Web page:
The Beautiful Game, the Historic Club, and the Pride of Armenia
BY ARAM KAVOUKJIAN
Ever since I was a little kid, my favorite thing to watch on TV was a soccer game. No matter what club was playing or which league it was, if it was on TV, I wanted to watch it. This passion was passed on to me from my grandfather. From a young age, both he and his younger brother played on club teams in Armenia (at that time Soviet Armenia). From a young age, I started playing soccer too, and even played several years as a goalie for LMU’s Club Soccer team.
So, my favorite thing to do on Saturdays was to spend the entire day watching the English Premier League with my grandfather. We would sit and watch game after game after game. After the EPL games were over, we would watch anything from the German Bundesliga to the Mexican Liga MX. At a young age, I didn’t really have a favorite team, and neither did my grandfather. He had taught me to enjoy the game regardless of which team scored. His passion had taught me to cheer for the sport, rather than a team or a club. As my grandfather got older, he would rely on me for the latest futbol-related news. This was when watching the games became more than just “a game,” but a real passion.
As I started to get older and heard my friends talk about their favorite team, I decided I needed a favorite team too. In middle school, I decided that Manchester United was the team for me. Everything about them — the club, their history, Sir Alex Ferguson, and an incredibly talented squad – was exciting. They included the likes of a young Cristiano Ronaldo, Wayne Rooney, Paul Scholes, Ryan Giggs, Ruud van Nisterlooy and more. As the years went on, the club became a part of me. The days they won, the sun would shine brighter; the days United lost, the sky seemed gloomier.
It wasn’t until the 2006/2007 campaign that Manchester United won a title for me to witness as a supporter. The next few years were some of the best years in club history. United was truly unstoppable.
2008 was really unforgettable. Sir Alex Ferguson led Manchester United to win the FA Community Shield, the English Premier League, and the UEFA Champions League. That year also marked the 50-year anniversary of the Munich Air Disaster. This was one of the first times where I truly understood the importance of the club’s history.
Fast forward to the 2011-2012 season. After a very close title race, Manchester United lost the title to their cross-town rivals, Manchester City, on goal difference. After 38 games, both Manchester United and Manchester City had finished with an equal number of points, 89, but Manchester City had a better goal difference, so they were crowned champions.
During the same time, Armenia’s national team was having the best qualifying run they had ever had. It was during this campaign run that Henrikh Mkhitaryan was getting his much needed international attention. Together with Yura Movsisyan and the rest of the Armenian national team, they were one game away from qualifying for the knockout stages of their first major International tournament. The final game was a very controversial one, where Armenia’s goalie was given a red card within the first thirty minutes for a “handball” outside of the box. Armenia ended up losing that much 2-1, which resulted in Ireland moving on through to the tournament.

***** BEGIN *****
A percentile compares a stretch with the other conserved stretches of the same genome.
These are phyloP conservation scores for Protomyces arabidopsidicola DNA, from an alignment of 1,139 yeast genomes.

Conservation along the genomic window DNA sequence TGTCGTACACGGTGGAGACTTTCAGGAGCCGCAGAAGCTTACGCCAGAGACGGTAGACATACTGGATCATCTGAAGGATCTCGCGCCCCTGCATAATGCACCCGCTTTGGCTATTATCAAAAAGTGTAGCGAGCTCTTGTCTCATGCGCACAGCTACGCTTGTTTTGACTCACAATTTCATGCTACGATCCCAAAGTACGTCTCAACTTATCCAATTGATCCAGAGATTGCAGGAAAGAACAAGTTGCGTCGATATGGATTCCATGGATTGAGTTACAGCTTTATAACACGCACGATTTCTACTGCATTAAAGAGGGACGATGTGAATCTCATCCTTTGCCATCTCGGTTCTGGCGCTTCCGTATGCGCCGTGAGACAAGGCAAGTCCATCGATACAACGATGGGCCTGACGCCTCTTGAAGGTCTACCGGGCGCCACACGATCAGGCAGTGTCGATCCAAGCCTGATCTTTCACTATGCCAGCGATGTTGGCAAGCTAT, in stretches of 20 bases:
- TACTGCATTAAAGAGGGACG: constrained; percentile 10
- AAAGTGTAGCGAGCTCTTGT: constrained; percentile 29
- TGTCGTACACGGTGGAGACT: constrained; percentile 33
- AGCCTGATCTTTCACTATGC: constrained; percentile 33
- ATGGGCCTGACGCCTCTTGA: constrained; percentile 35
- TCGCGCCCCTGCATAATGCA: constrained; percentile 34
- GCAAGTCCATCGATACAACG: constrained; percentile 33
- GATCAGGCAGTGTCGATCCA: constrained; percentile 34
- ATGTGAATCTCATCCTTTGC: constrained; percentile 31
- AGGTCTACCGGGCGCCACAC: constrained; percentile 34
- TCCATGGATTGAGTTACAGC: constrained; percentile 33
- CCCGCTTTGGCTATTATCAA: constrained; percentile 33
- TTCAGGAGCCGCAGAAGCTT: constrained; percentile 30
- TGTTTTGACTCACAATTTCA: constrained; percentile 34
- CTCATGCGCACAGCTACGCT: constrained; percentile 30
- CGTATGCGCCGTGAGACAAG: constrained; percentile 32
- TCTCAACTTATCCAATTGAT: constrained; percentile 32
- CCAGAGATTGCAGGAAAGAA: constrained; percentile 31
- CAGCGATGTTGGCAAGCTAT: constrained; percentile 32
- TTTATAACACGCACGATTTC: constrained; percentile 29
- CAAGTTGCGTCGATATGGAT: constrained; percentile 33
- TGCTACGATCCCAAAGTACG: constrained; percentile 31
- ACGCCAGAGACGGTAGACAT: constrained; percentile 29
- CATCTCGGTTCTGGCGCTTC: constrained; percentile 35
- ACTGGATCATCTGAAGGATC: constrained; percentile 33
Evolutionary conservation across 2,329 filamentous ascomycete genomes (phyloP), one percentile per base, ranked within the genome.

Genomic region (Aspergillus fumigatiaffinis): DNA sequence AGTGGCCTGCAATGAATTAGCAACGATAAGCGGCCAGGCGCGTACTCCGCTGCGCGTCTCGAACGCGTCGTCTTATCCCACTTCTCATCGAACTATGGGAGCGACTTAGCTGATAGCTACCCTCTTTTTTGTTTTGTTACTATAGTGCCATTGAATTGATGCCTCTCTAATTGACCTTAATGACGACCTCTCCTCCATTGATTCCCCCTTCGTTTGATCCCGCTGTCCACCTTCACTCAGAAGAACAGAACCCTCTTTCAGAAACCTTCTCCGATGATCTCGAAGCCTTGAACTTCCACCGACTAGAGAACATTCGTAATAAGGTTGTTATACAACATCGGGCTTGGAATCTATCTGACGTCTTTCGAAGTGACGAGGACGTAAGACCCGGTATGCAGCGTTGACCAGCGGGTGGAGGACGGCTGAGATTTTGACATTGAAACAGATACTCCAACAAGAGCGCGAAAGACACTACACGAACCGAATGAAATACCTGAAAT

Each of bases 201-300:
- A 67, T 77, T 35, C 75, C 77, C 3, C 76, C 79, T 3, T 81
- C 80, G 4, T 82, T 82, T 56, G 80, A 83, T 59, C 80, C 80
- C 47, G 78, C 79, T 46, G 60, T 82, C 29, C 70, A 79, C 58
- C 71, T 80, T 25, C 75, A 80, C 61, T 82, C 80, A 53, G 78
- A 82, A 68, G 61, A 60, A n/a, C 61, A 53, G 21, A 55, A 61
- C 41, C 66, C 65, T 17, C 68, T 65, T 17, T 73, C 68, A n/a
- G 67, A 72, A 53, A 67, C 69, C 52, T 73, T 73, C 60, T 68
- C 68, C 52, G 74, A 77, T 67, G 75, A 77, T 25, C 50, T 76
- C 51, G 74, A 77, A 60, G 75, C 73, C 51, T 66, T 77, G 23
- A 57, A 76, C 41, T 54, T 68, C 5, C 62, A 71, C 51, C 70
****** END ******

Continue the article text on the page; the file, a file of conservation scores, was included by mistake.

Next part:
The next few seasons, Mkhitaryan was shaking up the Ukrainian Premier League with Shakhtar Donetsk. In his final season at Shakhtar (2012 – 2013 campaign), he set a record for the most goals scored in a single season in the Ukranian Premier League. For the next three years, Mkhitaryan played for die Schwarzgelben (BVB’s nickname, meaning The Black and Yellow).
The first two seasons at Dortmund (2012-2013 and 2013-2014 season), Henrikh had a difficult time adapting to the Bundesliga, and securing his starting spot on the roster. During the same time, Manchester United was also going through some very difficult times. At the end of the 2012-2013 season, Sir Alex Ferguson retired after twenty-seven years as the manager, having guided the club through almost 1500 matches. He left behind a legacy, having won thirty-seven titles.
After Sir Alex Ferguson’s retirement, Manchester United went through a series of managerial changes. In the summer of 2014, Manchester United appointed Louis Van Gaal as the new manager. After a season full of streaks (both winning and losing streaks), United finished the season in 4th place, qualifying for the Champion’s League play-off round.
The summer of 2015 saw Mkhitaryan’s rebirth at Dortmund. Under new manager, Tuchel, Mkhitaryan had his best season to date, scoring eleven goals and providing fourteen assists. His performance in the 2015 – 2016 campaign won him the title of both Bundesliga Midfielder of the Season, and Bundesliga Player of the Season. This was a title that no other Armenian had won. He was single-handedly putting Armenia on the footballing map.
The 2015-2016 season was yet another season that United fan’s want to forget. After yet another disappointing season managed by Louis Van Gaal, the United manager was sacked after beating Crystal Palace 2-1 in the F.A. Cup Final. Less than a week after sacking Louis Van Gaal, Manchester United appointed Jose Mourinho, ex-Chelsea villain/manager, as the new manager at United. As a Manchester United fan, I didn’t know how I felt about this. I knew that Mourinho had a record full of victories and had lead several teams to success, but his personality and history of singling out players scared me. He was also known to “park the bus” — an extremely defensive and boring style of futbol.
However, Mourinho started off strong, with some big name signings, including Eric Bailly, a young Ivorian defender, Swedish giant, Zlatan Ibrahimović, followed by a £26 Million signing of Armenian Henrikh Mkhitaryan. Finally, finishing off with an £89 Million world record deal for Paul Pobga to return back to Manchester United.